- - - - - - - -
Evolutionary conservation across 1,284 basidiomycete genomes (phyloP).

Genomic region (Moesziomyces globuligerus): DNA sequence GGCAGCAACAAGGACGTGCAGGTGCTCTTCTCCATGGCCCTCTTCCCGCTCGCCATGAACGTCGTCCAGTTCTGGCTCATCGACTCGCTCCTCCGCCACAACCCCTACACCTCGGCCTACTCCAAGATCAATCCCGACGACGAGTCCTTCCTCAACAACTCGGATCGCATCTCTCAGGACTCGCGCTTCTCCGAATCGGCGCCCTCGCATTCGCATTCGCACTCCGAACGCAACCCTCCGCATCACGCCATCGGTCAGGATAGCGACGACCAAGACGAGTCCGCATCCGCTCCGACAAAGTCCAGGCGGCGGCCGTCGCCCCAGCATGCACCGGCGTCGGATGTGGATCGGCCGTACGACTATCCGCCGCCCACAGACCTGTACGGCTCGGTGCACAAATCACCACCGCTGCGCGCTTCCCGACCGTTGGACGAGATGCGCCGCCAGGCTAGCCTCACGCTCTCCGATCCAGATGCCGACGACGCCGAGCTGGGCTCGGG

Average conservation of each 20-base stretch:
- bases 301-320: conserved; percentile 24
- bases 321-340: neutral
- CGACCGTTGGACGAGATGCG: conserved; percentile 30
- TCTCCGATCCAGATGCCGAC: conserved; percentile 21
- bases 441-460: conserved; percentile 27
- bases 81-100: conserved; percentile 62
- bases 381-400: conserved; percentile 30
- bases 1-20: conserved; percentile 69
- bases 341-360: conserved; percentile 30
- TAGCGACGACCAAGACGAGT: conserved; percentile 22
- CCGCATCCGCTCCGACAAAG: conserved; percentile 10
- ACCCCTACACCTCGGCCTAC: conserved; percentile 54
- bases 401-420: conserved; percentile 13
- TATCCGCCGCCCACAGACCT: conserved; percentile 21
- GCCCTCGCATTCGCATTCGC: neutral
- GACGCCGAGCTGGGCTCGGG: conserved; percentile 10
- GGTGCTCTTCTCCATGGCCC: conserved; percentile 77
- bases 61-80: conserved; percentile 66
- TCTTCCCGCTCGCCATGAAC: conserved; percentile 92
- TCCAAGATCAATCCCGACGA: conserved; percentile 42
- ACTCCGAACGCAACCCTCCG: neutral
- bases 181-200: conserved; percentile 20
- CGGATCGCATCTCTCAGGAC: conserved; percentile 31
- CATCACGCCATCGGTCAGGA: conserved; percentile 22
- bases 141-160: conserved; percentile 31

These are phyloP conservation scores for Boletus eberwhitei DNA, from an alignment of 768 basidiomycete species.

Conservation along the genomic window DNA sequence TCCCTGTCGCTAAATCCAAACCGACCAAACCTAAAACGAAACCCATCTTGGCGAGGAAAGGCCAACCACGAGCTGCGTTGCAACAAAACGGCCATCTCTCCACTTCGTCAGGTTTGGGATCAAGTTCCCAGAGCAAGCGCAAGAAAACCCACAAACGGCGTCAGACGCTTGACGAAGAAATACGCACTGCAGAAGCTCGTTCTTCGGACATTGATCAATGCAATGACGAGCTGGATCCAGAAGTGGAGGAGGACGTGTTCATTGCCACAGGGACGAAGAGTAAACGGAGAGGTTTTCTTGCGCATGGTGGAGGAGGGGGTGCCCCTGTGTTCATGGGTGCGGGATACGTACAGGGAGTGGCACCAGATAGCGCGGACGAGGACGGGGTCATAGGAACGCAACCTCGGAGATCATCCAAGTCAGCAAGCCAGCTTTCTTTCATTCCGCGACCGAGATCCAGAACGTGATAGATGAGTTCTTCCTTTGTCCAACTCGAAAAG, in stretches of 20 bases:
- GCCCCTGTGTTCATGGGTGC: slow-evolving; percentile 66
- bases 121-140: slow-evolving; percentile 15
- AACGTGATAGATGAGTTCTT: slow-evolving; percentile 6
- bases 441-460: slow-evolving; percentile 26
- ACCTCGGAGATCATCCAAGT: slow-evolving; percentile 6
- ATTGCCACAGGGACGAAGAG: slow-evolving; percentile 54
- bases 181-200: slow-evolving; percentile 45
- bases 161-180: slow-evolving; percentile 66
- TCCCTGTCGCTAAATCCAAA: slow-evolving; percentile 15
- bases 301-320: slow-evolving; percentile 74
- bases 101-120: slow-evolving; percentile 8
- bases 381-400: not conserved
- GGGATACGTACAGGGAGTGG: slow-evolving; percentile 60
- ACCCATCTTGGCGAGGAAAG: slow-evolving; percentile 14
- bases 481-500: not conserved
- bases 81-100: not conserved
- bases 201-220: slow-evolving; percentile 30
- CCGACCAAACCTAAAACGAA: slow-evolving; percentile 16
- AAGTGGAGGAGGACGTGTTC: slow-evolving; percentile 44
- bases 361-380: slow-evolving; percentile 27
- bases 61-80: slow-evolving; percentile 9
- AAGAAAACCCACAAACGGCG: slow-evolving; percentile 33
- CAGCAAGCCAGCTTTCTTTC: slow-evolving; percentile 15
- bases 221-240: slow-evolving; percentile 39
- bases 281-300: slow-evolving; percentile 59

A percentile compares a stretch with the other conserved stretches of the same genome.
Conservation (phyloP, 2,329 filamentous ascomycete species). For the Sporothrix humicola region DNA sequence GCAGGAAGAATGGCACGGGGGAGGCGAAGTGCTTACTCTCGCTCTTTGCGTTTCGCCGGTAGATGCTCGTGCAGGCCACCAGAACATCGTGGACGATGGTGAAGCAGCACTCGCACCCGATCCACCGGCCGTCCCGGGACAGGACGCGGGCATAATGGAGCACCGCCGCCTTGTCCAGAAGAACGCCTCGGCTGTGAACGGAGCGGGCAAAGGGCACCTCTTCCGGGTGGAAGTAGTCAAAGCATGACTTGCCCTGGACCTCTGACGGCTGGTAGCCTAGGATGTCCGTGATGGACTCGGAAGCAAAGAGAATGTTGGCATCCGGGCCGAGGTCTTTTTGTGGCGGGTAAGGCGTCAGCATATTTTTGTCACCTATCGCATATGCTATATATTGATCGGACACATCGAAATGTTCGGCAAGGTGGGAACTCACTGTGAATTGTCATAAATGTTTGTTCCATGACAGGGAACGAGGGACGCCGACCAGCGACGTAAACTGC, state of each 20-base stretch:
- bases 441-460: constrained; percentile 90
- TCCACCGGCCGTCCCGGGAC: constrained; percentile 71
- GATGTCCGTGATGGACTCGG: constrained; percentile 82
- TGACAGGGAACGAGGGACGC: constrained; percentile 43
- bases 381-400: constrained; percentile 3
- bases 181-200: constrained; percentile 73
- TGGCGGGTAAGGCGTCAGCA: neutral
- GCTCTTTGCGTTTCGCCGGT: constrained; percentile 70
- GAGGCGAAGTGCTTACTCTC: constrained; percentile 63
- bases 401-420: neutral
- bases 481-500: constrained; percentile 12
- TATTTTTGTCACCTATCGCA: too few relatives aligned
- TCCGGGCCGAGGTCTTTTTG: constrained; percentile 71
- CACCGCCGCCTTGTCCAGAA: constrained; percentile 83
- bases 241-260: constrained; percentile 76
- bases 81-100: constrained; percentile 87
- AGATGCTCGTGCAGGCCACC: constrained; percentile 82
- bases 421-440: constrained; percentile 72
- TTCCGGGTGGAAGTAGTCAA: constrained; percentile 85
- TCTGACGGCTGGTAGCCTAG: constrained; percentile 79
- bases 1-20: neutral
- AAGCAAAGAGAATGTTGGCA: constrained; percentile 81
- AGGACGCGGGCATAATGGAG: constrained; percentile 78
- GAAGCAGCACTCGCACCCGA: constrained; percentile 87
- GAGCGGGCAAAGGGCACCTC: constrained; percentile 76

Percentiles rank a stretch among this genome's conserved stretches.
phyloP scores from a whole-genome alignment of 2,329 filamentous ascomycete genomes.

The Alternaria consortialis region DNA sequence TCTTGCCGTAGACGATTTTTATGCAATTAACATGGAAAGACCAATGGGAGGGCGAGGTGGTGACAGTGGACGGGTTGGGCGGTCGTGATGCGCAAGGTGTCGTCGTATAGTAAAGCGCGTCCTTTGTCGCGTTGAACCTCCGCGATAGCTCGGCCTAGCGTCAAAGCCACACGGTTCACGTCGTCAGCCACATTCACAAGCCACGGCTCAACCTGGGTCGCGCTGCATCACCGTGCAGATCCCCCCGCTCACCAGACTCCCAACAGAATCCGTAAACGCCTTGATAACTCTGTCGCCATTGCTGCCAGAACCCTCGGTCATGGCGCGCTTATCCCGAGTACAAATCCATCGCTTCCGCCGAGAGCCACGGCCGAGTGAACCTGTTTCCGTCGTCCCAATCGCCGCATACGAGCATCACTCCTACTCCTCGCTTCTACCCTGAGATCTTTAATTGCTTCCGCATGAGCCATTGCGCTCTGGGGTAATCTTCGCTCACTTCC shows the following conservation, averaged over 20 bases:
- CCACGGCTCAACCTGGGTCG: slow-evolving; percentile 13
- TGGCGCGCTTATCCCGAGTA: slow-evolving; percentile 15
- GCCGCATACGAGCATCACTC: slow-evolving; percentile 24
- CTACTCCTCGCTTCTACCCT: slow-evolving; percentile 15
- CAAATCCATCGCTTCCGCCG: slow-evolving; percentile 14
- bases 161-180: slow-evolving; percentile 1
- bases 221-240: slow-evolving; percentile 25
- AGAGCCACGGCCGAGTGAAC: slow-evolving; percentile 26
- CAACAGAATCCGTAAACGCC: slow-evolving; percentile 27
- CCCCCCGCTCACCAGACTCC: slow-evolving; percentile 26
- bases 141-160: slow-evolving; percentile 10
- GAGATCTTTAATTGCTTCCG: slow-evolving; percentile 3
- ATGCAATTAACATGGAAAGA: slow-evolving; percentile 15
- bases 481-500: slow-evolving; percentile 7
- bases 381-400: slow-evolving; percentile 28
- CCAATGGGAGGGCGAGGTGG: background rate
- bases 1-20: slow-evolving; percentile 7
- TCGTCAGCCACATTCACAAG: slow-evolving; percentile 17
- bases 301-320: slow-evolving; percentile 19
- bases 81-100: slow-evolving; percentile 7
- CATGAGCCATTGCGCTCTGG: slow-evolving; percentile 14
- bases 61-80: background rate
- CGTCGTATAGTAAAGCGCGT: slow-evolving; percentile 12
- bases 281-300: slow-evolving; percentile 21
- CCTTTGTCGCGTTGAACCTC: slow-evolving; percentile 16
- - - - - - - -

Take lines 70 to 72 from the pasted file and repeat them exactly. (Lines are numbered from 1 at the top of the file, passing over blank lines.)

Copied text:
- TCCGGGCCGAGGTCTTTTTG: constrained; percentile 71
- CACCGCCGCCTTGTCCAGAA: constrained; percentile 83
- bases 241-260: constrained; percentile 76